As the House of Lords filibuster on the Parliamentary Voting System and Constituencies Bill continues, Sky News’s Glen O’Glaza asks:
Here, briefly, is my take on that question.
The Lib Dems want a referendum on AV, because that’s the nearest they think they can get to PR in the near future. The Tories want a reduction in seats in the Commons, because (a) they think it will weaken Labour, and (b) it will weaken the House of Commons and strengthen the executive’s grip on Parliament. Frankly, I suspect (b) is the more important reason.
(As for the professed desire to “make the system cheaper”: this is hard to reconcile, to put it politely, with packing the Lords at the same time. Not to mention being a deeply unworthy reason for such a significant constitutional change – as if the composition of the House of Commons were merely a matter of budgeting and administration. The “cost-cutting” argument is just an expedient to secure public support at a time when the Commons’ reputation is at its lowest ebb for centuries.)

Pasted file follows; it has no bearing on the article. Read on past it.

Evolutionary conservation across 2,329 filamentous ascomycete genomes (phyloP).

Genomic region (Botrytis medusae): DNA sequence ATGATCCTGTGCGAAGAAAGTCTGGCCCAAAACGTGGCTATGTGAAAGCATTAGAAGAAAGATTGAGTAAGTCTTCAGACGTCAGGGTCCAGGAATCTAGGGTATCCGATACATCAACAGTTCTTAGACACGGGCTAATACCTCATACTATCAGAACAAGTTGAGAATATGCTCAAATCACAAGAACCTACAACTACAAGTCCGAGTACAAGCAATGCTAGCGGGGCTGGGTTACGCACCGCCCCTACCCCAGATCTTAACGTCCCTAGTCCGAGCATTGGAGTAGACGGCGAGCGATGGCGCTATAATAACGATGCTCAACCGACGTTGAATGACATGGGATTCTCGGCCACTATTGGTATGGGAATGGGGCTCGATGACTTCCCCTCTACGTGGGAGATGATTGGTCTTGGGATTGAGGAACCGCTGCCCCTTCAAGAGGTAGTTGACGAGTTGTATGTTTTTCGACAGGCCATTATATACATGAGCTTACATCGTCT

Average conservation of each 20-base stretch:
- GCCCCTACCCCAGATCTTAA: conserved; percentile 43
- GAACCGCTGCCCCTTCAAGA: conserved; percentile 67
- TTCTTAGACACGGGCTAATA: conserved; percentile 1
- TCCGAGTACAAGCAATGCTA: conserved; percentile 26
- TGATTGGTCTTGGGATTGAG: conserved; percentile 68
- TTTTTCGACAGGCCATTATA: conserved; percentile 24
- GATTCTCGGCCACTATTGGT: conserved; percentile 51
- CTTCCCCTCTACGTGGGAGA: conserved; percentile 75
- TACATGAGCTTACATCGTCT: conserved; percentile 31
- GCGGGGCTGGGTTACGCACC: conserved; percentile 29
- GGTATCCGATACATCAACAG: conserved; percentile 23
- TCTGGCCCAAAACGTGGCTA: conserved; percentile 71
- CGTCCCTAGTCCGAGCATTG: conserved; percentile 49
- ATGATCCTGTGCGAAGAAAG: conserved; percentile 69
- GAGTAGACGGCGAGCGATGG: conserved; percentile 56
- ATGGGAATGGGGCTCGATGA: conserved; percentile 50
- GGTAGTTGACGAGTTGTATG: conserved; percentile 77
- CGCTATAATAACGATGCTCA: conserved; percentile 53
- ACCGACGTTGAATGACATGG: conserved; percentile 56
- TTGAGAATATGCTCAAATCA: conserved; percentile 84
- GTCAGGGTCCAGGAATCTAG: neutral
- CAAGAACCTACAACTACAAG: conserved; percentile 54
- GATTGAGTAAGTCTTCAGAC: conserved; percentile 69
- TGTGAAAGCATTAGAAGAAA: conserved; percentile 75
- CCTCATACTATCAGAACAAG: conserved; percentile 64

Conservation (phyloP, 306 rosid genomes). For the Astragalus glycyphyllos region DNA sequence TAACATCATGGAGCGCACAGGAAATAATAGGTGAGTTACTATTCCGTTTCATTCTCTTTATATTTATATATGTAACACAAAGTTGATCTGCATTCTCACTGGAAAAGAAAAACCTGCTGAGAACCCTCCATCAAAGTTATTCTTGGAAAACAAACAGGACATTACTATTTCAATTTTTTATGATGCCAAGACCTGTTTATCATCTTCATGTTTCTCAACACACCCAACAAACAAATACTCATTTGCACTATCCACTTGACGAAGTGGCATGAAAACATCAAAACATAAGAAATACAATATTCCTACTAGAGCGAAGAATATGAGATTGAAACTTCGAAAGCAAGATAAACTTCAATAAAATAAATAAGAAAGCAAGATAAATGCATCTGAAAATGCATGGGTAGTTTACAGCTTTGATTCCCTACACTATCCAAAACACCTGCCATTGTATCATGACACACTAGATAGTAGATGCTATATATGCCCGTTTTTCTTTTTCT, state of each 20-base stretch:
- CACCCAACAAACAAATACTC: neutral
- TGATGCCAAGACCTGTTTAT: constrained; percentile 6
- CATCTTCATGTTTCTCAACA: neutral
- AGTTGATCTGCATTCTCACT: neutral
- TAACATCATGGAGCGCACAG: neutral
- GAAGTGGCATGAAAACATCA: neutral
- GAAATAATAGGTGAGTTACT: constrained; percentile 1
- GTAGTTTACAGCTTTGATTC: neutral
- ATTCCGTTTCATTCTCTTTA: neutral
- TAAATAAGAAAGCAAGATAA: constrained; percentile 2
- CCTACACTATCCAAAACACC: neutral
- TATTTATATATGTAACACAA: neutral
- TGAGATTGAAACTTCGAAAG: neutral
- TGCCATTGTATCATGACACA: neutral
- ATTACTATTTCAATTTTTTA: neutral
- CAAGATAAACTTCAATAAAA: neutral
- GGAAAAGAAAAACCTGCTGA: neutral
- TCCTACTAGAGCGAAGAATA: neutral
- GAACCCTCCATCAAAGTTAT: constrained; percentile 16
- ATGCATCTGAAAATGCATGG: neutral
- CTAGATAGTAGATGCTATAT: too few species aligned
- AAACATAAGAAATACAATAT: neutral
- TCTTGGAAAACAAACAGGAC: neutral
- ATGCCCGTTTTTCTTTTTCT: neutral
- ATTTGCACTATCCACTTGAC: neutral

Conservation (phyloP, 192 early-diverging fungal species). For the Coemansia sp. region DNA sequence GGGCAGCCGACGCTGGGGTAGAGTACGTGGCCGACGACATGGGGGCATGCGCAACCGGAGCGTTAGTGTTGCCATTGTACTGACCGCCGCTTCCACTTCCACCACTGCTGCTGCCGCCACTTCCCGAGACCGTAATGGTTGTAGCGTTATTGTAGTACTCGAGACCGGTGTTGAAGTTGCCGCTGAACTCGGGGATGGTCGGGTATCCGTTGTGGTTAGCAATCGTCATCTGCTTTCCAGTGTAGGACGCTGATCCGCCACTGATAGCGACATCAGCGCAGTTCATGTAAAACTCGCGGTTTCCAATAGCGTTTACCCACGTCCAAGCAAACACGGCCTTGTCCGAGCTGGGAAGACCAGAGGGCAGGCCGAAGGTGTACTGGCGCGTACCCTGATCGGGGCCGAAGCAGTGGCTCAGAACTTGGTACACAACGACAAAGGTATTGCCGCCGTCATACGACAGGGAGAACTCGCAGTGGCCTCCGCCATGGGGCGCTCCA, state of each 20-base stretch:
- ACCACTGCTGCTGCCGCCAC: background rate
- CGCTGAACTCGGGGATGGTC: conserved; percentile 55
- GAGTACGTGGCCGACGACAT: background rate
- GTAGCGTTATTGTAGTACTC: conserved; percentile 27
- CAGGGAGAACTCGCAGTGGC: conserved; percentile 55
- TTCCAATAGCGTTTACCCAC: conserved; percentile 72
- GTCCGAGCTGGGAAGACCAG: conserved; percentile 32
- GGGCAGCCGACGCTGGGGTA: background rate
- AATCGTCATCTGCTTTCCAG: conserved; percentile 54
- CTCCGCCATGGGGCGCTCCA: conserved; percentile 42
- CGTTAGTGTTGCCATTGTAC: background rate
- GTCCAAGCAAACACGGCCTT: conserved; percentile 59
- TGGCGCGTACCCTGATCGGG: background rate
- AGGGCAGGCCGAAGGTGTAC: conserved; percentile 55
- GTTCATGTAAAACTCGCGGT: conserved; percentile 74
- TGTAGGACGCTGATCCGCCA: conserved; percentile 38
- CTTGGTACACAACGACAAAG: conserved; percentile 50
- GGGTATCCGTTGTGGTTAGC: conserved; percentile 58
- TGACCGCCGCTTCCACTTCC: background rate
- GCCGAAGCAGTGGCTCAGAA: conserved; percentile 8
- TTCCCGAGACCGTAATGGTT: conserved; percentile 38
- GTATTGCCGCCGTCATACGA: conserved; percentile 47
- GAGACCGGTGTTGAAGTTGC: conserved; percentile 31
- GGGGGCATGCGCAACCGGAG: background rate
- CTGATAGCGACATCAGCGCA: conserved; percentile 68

So why are AV and seat reductions lumped together? Because the Tories know the referendum on AV is going to fail, but that will not affect the reduction in seats (which is not subject to a referendum). At the same time, linking the two reduces attention on the reduction in MPs’ numbers and allows the government to paint Labour as hypocritical blockers of electoral reform when they oppose the Bill.
Does that sound cynical? Maybe it is, but not as cynical as this exercise in lumping (together), packing (the Lords) and rigging (Parliament) in the first place.